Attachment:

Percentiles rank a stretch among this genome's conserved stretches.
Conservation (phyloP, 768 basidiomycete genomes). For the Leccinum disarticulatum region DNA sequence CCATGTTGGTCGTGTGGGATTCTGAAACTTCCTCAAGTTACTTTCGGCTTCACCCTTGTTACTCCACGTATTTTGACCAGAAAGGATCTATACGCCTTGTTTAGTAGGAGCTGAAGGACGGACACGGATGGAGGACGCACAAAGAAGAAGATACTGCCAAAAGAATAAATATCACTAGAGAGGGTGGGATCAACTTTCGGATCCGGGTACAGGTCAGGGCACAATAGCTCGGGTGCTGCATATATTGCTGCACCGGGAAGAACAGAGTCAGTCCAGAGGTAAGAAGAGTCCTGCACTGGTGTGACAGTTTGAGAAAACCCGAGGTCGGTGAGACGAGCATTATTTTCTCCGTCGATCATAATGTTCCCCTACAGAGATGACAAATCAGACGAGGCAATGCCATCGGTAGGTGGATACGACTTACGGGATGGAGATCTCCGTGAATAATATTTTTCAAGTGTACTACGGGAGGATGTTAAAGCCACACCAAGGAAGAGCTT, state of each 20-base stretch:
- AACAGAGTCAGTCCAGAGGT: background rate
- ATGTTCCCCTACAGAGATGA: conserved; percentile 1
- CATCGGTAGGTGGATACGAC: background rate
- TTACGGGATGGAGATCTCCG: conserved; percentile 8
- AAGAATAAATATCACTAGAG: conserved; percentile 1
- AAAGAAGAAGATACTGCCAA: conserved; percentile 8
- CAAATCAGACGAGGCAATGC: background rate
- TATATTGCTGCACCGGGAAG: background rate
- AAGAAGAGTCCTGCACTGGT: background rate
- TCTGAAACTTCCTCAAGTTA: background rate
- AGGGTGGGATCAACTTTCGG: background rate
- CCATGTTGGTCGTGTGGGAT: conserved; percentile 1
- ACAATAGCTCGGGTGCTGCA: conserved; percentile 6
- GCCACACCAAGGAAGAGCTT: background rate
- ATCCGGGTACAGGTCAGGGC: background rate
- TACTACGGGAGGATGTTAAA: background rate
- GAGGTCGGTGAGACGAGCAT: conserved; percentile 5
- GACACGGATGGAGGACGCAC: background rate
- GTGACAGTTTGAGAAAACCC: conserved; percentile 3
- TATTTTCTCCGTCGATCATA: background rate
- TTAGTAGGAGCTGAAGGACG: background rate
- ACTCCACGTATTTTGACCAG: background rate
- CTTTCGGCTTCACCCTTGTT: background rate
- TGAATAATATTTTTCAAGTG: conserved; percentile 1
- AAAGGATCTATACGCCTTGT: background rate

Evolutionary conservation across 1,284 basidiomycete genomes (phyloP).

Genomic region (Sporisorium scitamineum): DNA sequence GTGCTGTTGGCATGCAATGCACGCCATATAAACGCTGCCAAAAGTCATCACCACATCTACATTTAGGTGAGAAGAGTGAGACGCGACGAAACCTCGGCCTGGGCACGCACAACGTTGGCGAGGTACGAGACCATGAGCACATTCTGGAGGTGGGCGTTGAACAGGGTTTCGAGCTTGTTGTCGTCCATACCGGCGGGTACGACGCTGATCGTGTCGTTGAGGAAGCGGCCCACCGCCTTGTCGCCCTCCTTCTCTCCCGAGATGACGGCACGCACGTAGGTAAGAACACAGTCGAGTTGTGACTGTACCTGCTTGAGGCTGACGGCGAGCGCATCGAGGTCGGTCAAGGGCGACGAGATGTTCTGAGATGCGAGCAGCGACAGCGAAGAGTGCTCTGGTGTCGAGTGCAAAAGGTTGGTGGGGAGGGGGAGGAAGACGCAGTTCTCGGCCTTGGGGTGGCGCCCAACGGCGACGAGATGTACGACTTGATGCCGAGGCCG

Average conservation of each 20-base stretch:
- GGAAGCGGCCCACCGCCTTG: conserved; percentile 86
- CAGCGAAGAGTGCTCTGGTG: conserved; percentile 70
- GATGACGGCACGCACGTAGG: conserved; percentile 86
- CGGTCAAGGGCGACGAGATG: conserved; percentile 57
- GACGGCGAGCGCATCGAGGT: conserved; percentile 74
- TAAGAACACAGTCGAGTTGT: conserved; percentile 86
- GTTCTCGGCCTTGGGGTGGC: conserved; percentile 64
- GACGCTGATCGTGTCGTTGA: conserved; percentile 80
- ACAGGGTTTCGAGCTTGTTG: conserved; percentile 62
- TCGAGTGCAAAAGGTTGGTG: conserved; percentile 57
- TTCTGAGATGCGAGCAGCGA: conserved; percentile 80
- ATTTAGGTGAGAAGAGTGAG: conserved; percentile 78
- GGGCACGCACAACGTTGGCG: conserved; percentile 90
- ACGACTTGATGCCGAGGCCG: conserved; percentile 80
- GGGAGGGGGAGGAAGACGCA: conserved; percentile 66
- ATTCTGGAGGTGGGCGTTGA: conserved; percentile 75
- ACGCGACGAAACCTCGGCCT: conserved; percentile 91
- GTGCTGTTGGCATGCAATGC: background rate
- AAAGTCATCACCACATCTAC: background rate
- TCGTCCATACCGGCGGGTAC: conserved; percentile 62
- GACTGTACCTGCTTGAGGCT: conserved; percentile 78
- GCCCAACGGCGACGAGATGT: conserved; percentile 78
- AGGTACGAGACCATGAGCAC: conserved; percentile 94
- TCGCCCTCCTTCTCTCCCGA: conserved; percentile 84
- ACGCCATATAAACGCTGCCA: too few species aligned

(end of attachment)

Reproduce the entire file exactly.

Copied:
Percentiles rank a stretch among this genome's conserved stretches.
Conservation (phyloP, 768 basidiomycete genomes). For the Leccinum disarticulatum region DNA sequence CCATGTTGGTCGTGTGGGATTCTGAAACTTCCTCAAGTTACTTTCGGCTTCACCCTTGTTACTCCACGTATTTTGACCAGAAAGGATCTATACGCCTTGTTTAGTAGGAGCTGAAGGACGGACACGGATGGAGGACGCACAAAGAAGAAGATACTGCCAAAAGAATAAATATCACTAGAGAGGGTGGGATCAACTTTCGGATCCGGGTACAGGTCAGGGCACAATAGCTCGGGTGCTGCATATATTGCTGCACCGGGAAGAACAGAGTCAGTCCAGAGGTAAGAAGAGTCCTGCACTGGTGTGACAGTTTGAGAAAACCCGAGGTCGGTGAGACGAGCATTATTTTCTCCGTCGATCATAATGTTCCCCTACAGAGATGACAAATCAGACGAGGCAATGCCATCGGTAGGTGGATACGACTTACGGGATGGAGATCTCCGTGAATAATATTTTTCAAGTGTACTACGGGAGGATGTTAAAGCCACACCAAGGAAGAGCTT, state of each 20-base stretch:
- AACAGAGTCAGTCCAGAGGT: background rate
- ATGTTCCCCTACAGAGATGA: conserved; percentile 1
- CATCGGTAGGTGGATACGAC: background rate
- TTACGGGATGGAGATCTCCG: conserved; percentile 8
- AAGAATAAATATCACTAGAG: conserved; percentile 1
- AAAGAAGAAGATACTGCCAA: conserved; percentile 8
- CAAATCAGACGAGGCAATGC: background rate
- TATATTGCTGCACCGGGAAG: background rate
- AAGAAGAGTCCTGCACTGGT: background rate
- TCTGAAACTTCCTCAAGTTA: background rate
- AGGGTGGGATCAACTTTCGG: background rate
- CCATGTTGGTCGTGTGGGAT: conserved; percentile 1
- ACAATAGCTCGGGTGCTGCA: conserved; percentile 6
- GCCACACCAAGGAAGAGCTT: background rate
- ATCCGGGTACAGGTCAGGGC: background rate
- TACTACGGGAGGATGTTAAA: background rate
- GAGGTCGGTGAGACGAGCAT: conserved; percentile 5
- GACACGGATGGAGGACGCAC: background rate
- GTGACAGTTTGAGAAAACCC: conserved; percentile 3
- TATTTTCTCCGTCGATCATA: background rate
- TTAGTAGGAGCTGAAGGACG: background rate
- ACTCCACGTATTTTGACCAG: background rate
- CTTTCGGCTTCACCCTTGTT: background rate
- TGAATAATATTTTTCAAGTG: conserved; percentile 1
- AAAGGATCTATACGCCTTGT: background rate

Evolutionary conservation across 1,284 basidiomycete genomes (phyloP).

Genomic region (Sporisorium scitamineum): DNA sequence GTGCTGTTGGCATGCAATGCACGCCATATAAACGCTGCCAAAAGTCATCACCACATCTACATTTAGGTGAGAAGAGTGAGACGCGACGAAACCTCGGCCTGGGCACGCACAACGTTGGCGAGGTACGAGACCATGAGCACATTCTGGAGGTGGGCGTTGAACAGGGTTTCGAGCTTGTTGTCGTCCATACCGGCGGGTACGACGCTGATCGTGTCGTTGAGGAAGCGGCCCACCGCCTTGTCGCCCTCCTTCTCTCCCGAGATGACGGCACGCACGTAGGTAAGAACACAGTCGAGTTGTGACTGTACCTGCTTGAGGCTGACGGCGAGCGCATCGAGGTCGGTCAAGGGCGACGAGATGTTCTGAGATGCGAGCAGCGACAGCGAAGAGTGCTCTGGTGTCGAGTGCAAAAGGTTGGTGGGGAGGGGGAGGAAGACGCAGTTCTCGGCCTTGGGGTGGCGCCCAACGGCGACGAGATGTACGACTTGATGCCGAGGCCG

Average conservation of each 20-base stretch:
- GGAAGCGGCCCACCGCCTTG: conserved; percentile 86
- CAGCGAAGAGTGCTCTGGTG: conserved; percentile 70
- GATGACGGCACGCACGTAGG: conserved; percentile 86
- CGGTCAAGGGCGACGAGATG: conserved; percentile 57
- GACGGCGAGCGCATCGAGGT: conserved; percentile 74
- TAAGAACACAGTCGAGTTGT: conserved; percentile 86
- GTTCTCGGCCTTGGGGTGGC: conserved; percentile 64
- GACGCTGATCGTGTCGTTGA: conserved; percentile 80
- ACAGGGTTTCGAGCTTGTTG: conserved; percentile 62
- TCGAGTGCAAAAGGTTGGTG: conserved; percentile 57
- TTCTGAGATGCGAGCAGCGA: conserved; percentile 80
- ATTTAGGTGAGAAGAGTGAG: conserved; percentile 78
- GGGCACGCACAACGTTGGCG: conserved; percentile 90
- ACGACTTGATGCCGAGGCCG: conserved; percentile 80
- GGGAGGGGGAGGAAGACGCA: conserved; percentile 66
- ATTCTGGAGGTGGGCGTTGA: conserved; percentile 75
- ACGCGACGAAACCTCGGCCT: conserved; percentile 91
- GTGCTGTTGGCATGCAATGC: background rate
- AAAGTCATCACCACATCTAC: background rate
- TCGTCCATACCGGCGGGTAC: conserved; percentile 62
- GACTGTACCTGCTTGAGGCT: conserved; percentile 78
- GCCCAACGGCGACGAGATGT: conserved; percentile 78
- AGGTACGAGACCATGAGCAC: conserved; percentile 94
- TCGCCCTCCTTCTCTCCCGA: conserved; percentile 84
- ACGCCATATAAACGCTGCCA: too few species aligned